- Create “Breakout Rooms” (for an additional cost, of course). For example, for $50/month, Zoom allows you to upgrade to the “Large Meeting feature” which includes up to 200 participants and also breakout room feature. This is an excellent option if you want to conduct small group breakouts and are willing to pay for the upgrade.
Ensure you’re maximizing your Individualized Interactive Instruction (III) credit, or asynchronous learning, which the ACGME permits to be used for up to 20% of conference (up to one hour weekly). Perhaps the most popular is the Academic Life in Emergency Medicine (ALiEM) Approved Instructional Resources (AIR) series, but programs have adapted many different learning modalities to fit their requirements. As long as there is program director monitoring for participation, faculty oversight, an evaluation component (i.e. quiz), and feedback, you can meet the requirements.
- Send out links to participate in advance. Many programs have the option to send a calendar invite but consider also sending via e-mail, so everyone has the link readily available.
- Ask those who are not speaking to “Mute” their microphones. This will decrease the amount of background noise. Note that some programs also allow the host to “Mute All” in case someone is not paying attention and has a hot mic.
- Consider how you’ll collect speaker feedback from the conference. Mostly, this should not change, however if you do any paper form of feedback you might need to transition to an online survey you can send out after the fact.
- Have a backup in case of technical difficulties. There is no way that this will always run smoothly. Just like in regular conference, you’ll want to have a backup plan in case something isn’t working. The easiest thing to do would be to switch gears and do a later lecture in an earlier time slot. You may also switch to a discussion-based lecture and do more of a Q&A style lecture with your participants.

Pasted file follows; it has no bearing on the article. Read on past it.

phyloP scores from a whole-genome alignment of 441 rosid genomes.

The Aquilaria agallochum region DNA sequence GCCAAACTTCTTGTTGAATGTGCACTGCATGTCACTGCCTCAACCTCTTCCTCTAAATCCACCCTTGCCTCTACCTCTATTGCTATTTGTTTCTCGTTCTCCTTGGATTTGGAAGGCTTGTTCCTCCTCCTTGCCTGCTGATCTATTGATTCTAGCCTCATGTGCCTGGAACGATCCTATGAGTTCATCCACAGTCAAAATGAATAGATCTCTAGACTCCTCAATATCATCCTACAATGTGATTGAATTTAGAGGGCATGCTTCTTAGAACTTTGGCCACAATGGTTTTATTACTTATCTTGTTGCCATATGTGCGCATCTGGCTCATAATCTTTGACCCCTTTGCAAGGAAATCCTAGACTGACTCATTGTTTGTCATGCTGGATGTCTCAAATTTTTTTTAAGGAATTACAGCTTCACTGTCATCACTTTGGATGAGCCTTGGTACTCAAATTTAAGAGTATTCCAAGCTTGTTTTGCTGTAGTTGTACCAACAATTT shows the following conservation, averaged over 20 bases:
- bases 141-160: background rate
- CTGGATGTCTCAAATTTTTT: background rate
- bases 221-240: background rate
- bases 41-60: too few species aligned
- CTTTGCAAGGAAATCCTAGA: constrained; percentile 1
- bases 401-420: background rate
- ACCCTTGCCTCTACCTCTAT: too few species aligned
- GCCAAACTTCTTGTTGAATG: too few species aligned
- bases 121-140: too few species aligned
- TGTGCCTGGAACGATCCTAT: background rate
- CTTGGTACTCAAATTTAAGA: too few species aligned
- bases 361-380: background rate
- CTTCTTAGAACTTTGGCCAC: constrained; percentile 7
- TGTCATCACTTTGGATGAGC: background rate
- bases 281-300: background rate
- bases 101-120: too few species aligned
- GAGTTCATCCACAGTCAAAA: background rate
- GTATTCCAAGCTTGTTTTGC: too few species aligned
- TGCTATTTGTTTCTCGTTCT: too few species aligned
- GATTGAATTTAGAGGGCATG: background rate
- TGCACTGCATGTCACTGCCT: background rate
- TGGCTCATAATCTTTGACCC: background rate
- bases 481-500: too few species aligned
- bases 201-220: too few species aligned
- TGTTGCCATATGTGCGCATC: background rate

- HIPPA compliance. It is not recommended that you share any protected health information using video conferencing. However, depending on the program, there may be a HIPAA compliant security features you can opt in on. This typically entails speaking directly with the company and setting up a healthcare or specialized plan, therefore contact the company for more details.
Good Luck and Happy Remote Conferencing! Feel free to contact me at email@example.com for any questions or comments on the above.
Guest Post By:
Sara P. Dimeo, MD
Clinical Assistant Professor, MedEdTech Fellowship Director
Prisma Health-Upstate, university of South Carolina, Greenville
For More on This Topic Checkout:
- ALiEM: Announcing ALIEM Remote
- ALiEM: Making Remote Work “Work” for You and Your Organization
- ALiEM: Teaching in the Age of COVID-19 – Live From the Recording Studio
- ALiEM: Teaching in the Age of COVID-19 – Small Group Conversations
- ALiEM: Teaching in the Age of COVID-19 – Enhancing Discussion with Digital Asynchronous Chats
- ALiEM: Teaching in the Age of COVID-19 – Assessing Learners Remotely
- ALiEM: Teaching in the Age of COVID-19 – The Learning Management System
- ALiEM: Teaching in the Age of COVID-19 – The Wrap-Up
- ACGME Program Requirements for Graduate Medical Education in Emergency Medicine. (2019, July 1). Retrieved March 12, 2020. [Link is Here]
- Estes M et al. Individualized Interactive Instruction: A Guide to Best Practices from the Council of Emergency Medicine Residency Directors. WJEM 2019. [Link is Here]
- Toohey SL et al. Ten Tips for Engaging the Millennial Learner and Moving an Emergency Medicine Residency Curriculum into the 21st Century. WJEM 2016. [Link is HERE]